Mark Trinham on Photography
Photography is another field that Mark Trinham is passionate about. He started out as a teenager with a Ricoh SLR film camera—of course, all cameras used film then, this was around 1985. He even set up his own dark room on the family farm in an old fruit cool. The dark room process fascinated him and he began digging up, developing, and printing old family negatives that had been hidden for decades in trunks and drawers.
He even has his grandfather’s camera.
These days he uses a Pentax digital SLR. For lenses he uses anything from a wide angle ten millimetre to a 500 millimetre telephoto lens. Equipment makes a difference, as he’s discovered. He had an opportunity to attend a workshop taught by Steve Parish, a photographer whose work appears in every post office and newsagency in the country. The biggest lesson from that workshop? That high-level photographers use high-level equipment that come with an extremely high-level price—and that has everything to do with their impressive pictures. Not that Steve Parish isn’t also extremely talented, of course.
Mark also appreciated the opportunity to hone his skills and to talk business at the workshop—and it was good to get the sense that he was on the right track as a photographer.
These days, Mark mostly uses his camera for wildlife and landscape photography. He tries to capture his own memories and to record reference images for use in his painting and sculpture. He loves to share his photography but has no immediate plans to sell pictures. He used to—he has done shows of his black-and-white photography in the past but found it a difficult medium to sell. Fortunately, he can share some of his images online.
He admits he may do a book of his photographic work at some point in the future.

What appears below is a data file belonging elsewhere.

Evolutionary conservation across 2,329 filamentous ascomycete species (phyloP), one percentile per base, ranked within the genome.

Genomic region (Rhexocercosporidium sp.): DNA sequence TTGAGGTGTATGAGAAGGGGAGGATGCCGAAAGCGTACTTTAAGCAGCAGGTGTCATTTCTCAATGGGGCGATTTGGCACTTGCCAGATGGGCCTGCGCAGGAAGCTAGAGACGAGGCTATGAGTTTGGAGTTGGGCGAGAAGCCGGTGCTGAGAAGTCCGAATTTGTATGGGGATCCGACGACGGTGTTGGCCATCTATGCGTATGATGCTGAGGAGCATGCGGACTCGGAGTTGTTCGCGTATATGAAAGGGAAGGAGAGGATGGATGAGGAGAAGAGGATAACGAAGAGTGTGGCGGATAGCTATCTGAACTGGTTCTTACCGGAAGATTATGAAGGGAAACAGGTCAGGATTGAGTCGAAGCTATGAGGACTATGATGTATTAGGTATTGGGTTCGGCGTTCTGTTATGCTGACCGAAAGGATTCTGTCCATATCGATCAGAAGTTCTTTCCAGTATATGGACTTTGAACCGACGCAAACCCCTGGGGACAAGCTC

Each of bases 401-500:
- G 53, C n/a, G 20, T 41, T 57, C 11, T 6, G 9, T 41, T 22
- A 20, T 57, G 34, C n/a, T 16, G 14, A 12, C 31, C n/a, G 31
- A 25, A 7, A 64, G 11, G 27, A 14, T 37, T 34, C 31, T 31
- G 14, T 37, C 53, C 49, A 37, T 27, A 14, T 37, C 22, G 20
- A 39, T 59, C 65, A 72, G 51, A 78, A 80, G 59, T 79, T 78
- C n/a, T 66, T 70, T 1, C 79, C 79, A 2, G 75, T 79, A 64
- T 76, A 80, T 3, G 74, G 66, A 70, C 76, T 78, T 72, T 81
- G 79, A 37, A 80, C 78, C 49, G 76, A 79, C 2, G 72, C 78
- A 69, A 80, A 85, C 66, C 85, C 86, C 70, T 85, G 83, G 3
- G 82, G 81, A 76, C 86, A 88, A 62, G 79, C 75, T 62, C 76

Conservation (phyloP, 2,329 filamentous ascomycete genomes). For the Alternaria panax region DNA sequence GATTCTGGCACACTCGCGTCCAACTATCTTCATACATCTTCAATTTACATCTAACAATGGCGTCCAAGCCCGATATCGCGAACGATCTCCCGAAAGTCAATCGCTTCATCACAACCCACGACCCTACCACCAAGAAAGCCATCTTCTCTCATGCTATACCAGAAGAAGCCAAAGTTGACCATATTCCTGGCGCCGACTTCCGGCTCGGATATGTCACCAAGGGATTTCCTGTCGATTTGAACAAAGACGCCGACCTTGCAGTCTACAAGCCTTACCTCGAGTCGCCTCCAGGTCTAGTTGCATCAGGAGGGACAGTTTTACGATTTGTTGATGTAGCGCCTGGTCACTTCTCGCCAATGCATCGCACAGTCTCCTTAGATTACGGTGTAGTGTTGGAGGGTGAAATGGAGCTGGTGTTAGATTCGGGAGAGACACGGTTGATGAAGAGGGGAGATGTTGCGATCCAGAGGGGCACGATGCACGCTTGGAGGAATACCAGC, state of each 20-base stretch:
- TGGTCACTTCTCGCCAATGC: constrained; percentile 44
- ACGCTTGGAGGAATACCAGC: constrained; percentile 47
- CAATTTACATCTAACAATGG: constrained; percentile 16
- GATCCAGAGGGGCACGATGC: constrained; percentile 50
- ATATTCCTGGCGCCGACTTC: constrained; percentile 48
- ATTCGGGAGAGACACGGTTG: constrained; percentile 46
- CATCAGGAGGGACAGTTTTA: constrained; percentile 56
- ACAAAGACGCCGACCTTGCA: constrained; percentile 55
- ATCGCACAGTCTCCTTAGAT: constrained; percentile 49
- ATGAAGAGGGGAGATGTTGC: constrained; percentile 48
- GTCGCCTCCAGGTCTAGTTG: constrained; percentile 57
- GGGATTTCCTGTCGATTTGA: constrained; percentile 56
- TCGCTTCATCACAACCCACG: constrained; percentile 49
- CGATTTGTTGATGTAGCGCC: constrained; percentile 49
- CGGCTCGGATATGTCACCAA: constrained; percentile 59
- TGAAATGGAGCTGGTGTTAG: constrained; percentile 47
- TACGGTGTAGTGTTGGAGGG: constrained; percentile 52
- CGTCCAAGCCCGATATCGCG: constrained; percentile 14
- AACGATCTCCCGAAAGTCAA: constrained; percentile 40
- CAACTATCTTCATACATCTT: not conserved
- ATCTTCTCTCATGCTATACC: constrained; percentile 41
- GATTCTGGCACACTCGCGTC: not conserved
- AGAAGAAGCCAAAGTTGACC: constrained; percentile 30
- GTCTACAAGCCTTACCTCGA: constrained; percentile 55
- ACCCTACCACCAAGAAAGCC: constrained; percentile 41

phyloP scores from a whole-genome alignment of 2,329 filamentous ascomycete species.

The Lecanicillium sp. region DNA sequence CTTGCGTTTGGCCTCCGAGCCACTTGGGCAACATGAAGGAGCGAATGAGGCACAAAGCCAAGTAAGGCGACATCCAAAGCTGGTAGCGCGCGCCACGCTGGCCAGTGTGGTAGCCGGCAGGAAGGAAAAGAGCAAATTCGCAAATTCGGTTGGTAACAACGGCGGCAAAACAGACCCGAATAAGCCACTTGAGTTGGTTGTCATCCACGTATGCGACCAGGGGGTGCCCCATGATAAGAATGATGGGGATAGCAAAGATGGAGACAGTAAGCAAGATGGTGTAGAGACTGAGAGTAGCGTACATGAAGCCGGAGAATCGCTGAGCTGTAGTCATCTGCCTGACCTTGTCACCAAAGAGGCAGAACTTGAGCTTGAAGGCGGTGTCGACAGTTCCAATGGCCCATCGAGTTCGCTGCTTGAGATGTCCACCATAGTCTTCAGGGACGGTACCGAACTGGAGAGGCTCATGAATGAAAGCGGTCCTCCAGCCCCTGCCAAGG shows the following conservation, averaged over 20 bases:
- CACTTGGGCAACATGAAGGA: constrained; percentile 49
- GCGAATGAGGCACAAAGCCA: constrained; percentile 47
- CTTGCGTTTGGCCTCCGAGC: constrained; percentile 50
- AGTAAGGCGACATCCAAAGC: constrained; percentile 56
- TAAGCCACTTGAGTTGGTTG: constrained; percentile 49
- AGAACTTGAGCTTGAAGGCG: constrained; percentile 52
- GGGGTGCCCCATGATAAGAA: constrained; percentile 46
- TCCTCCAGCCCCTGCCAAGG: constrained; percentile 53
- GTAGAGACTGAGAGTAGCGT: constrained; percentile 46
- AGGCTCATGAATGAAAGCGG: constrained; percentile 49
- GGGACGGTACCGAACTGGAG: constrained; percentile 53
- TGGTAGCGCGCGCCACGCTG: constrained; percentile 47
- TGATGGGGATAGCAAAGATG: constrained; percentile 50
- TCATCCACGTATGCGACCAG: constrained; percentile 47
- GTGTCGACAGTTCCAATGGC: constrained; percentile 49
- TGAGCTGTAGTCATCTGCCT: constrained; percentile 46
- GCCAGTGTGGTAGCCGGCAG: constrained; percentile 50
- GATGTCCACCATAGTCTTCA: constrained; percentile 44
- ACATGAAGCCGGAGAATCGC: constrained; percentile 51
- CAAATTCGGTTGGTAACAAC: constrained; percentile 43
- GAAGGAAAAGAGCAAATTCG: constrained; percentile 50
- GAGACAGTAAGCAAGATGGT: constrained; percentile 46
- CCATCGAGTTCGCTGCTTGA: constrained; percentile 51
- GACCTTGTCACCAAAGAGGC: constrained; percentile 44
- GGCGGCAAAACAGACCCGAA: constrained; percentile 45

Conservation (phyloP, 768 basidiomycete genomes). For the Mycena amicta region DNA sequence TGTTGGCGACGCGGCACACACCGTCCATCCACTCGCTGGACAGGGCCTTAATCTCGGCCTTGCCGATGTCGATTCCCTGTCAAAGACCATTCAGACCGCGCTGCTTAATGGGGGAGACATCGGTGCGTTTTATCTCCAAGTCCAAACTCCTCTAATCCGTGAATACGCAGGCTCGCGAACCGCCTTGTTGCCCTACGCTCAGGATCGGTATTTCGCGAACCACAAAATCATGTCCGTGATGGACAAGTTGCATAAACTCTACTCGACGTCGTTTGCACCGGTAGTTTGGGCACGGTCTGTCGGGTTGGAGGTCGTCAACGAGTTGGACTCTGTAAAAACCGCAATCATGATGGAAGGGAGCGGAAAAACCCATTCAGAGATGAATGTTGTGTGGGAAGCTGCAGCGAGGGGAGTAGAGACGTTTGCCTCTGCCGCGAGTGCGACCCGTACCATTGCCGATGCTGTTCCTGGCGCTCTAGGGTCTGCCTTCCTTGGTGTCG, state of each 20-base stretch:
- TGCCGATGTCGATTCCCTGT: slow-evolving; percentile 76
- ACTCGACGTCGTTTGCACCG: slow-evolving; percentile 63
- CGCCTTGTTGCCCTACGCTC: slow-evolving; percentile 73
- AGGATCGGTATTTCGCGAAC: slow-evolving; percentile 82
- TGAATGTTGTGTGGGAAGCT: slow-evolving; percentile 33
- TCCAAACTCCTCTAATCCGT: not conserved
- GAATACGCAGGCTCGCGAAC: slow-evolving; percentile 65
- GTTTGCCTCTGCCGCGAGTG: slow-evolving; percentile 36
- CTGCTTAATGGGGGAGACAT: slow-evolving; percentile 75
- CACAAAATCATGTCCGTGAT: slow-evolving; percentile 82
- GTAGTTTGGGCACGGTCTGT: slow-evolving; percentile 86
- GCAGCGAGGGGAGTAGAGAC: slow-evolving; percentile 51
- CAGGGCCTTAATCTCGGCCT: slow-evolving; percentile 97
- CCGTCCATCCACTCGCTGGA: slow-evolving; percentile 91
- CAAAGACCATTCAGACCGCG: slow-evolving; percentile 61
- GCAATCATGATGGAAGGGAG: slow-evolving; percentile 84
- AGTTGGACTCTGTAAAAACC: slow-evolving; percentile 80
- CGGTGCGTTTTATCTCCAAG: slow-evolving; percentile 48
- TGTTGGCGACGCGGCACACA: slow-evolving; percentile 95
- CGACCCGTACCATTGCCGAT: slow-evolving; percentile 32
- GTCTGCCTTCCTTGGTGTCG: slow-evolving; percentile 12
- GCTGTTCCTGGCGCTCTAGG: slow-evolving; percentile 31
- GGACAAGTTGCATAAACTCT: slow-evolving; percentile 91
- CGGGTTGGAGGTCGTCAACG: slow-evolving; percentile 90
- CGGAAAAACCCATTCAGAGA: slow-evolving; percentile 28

Mark Trinham on Nature
The natural world is important to Mark Trinham and not just as a source of artistic inspiration—though it certainly is that, as virtually all of his work has an environmental theme. Most of his projects also have an environmental education component and he is an accomplished naturalist. But beyond that, Mark has a long history—and has had me real successes–as an environmental activist.
Back when was living in Melbourne, in the 1980’s, he got involved with the Melbourne Rainforest Action Group, which became, he says, a whole new family, a group of like-minded people who shared his passion for saving or protecting the environment. He remembers swimming out with other members to get in front of timber ships that were bringing rainforest timber in from Malaya, from Borneo. The group also raised awareness and helped organise and promote the boycott of rainforest timber—a boycott which proved effective. Much work remains to be done, but Australian demand for rainforest-grown wood has diminished, slowing the pace of deforestation.
The group has, for the most part, dispersed, as the members struck out on their own separate businesses and projects, but they still get together to collaborate on the occasional campaign.
In the early 1990’s, Mark moved to Torquay and got involved with SANE (Surfers Appreciating the Natural Environment), doing revegetation and weeding in the Bells Beach area. That work led to other projects with other groups, such as Bay Rescue, Friends of the Earth, Jan Juc Coast Action, Friends of Jan Juk Creek, and Torquay Landcare. The list goes on.
Mark’s career as both a graphic designer and a fine artist grew out of his work as an activist when these environmental groups became his clients. For them, he created logos, posters, and other related art, and he built his reputation as a designer within the world of non-profits, not in mainstream advertising. And yet he has always done practical, on-the-ground work for these organisations as well, involving himself directly in their political and educational work.
It is a line of work he plans to continue into the future as long as he can.